How to Use the D&D Beyond Encounter Builder: A Step-by-step Guide

Posted by Annabelle Collins on

An angry looking warlock throwing fire and spells at the party because they interrupted his morning coffee

Creating fun, interesting and balanced combat encounters can be a real struggle for Dungeon Masters.

It can be hard to gage whether your going too easy or too hard on your party - especially at the beginning.

Add in trying to manage initiative order, stat-blocks, environmental changes and remembering extras like reactions or legendary actions ... it's no wonder it gets a little overwhelming at times!

I'm a big fan of using Dungeon Master tools to make DMing easier and I find the D&D Beyond Encounter Builder genuinely does make running combat much easier for me.


What is the D&D Beyond Encounter Builder?


The D&D Beyond Encounter Builder does pretty much what it says on the tin.

It’s a feature that makes it easier for you as Dungeon Master to create and run combat encounters for your party. It will do the maths for you and tell you what your encounters would be rated from very easy to deadly. It’s not perfect, but it’s still a really useful tool and one I frequently use with my games.

The Encounter Builder is free to use, but it does require a D&D Beyond account.

Fair warning, there’s also in-app purchases to get extra monsters (by buying more digital books) which might put some people off.

Three leather books on a shelf, probably the monster manual, Modenkainen's's tome of foes and Volo's guide to monsters


Define the encounter's purpose (before starting)


It’s worth thinking about the encounter’s purpose before you begin to create it. What are the objectives and desired outcomes? What role does the Encounter play in the overall Campaign?

For this example, I will be making a combat encounter for my level 5 party in a gothic horror setting (heavily modified Curse of Strahd) to use if they decide to travel through the forest at night.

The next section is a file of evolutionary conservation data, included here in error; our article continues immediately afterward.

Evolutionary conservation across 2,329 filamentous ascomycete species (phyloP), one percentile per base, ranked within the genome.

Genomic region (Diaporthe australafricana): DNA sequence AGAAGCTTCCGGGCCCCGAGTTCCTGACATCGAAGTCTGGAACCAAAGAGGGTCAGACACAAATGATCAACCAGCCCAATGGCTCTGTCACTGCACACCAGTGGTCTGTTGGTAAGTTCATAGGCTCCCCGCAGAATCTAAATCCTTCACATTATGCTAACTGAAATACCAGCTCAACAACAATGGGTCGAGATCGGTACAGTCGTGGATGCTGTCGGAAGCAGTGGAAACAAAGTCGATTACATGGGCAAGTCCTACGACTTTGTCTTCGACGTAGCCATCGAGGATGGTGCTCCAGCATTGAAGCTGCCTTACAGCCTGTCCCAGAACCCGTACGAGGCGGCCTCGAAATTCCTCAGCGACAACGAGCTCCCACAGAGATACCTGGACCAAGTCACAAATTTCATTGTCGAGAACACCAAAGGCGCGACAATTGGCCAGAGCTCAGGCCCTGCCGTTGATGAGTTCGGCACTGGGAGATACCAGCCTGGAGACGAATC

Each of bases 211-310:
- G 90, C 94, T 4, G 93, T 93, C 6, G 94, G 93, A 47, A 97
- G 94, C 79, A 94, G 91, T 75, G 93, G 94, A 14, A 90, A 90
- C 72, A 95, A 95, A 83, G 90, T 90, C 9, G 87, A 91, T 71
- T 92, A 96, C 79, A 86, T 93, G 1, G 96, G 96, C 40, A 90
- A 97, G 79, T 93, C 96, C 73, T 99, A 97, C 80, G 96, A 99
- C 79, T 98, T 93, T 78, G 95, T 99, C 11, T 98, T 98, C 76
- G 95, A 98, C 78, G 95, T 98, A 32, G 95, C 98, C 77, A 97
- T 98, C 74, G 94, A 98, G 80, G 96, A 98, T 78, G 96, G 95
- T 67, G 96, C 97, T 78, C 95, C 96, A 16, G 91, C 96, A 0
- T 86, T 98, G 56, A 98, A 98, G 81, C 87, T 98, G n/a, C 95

A dark, creepy pine forest that the party must travel through, filled with monsters and random encounters, D&D 5e
An injured looking adventurer desperate for a long rest, DnD 5e


The role of this Encounter is to reinforce themes and to demonstrate how dangerous travel at night can be.

It increases the value of whatever safe resting spots they can find.

The objective for the party is to survive and the desired outcome for me is to have them bloodied, wary but safe.



Step-by-Step Guide to Using the Encounter Builder using example


To begin using the Encounter Builder you’ll need a D&D Beyond account (free to set up!).

Once you have your account set up, look to the navigation bar at the top until you find “Collections”. A drop down banner opens - head on over into “My Encounters”.

The D&D Beyond home screen showing where to find the encounter builder

In the top right of the new page that opens there is a button that says “Create New”.

Name your encounter by typing at the top (I often forget and end up with long lists of confusingly unnamed encounters. Don’t be like me ;) ) and you’re ready to get cracking!



Adding your party to the encounter calculator


The first thing you’re going to want to do is add the party to your encounter.

I ask my players to use D&D Beyond for their character sheets - so for this example my players are already part of a party on the system.

To add them to the encounter, I click on “Manage Characters” and change the select preset option to the campaign I’m running, in this case I’ve called it “Curse of Strahd”.

Showing where find the "manage characters" button in the D&D Beyond Encounter Builder and adjust members of the party included in the encounter calculator

This will automatically load in their characters which will be used for calculating the challenge of the encounter.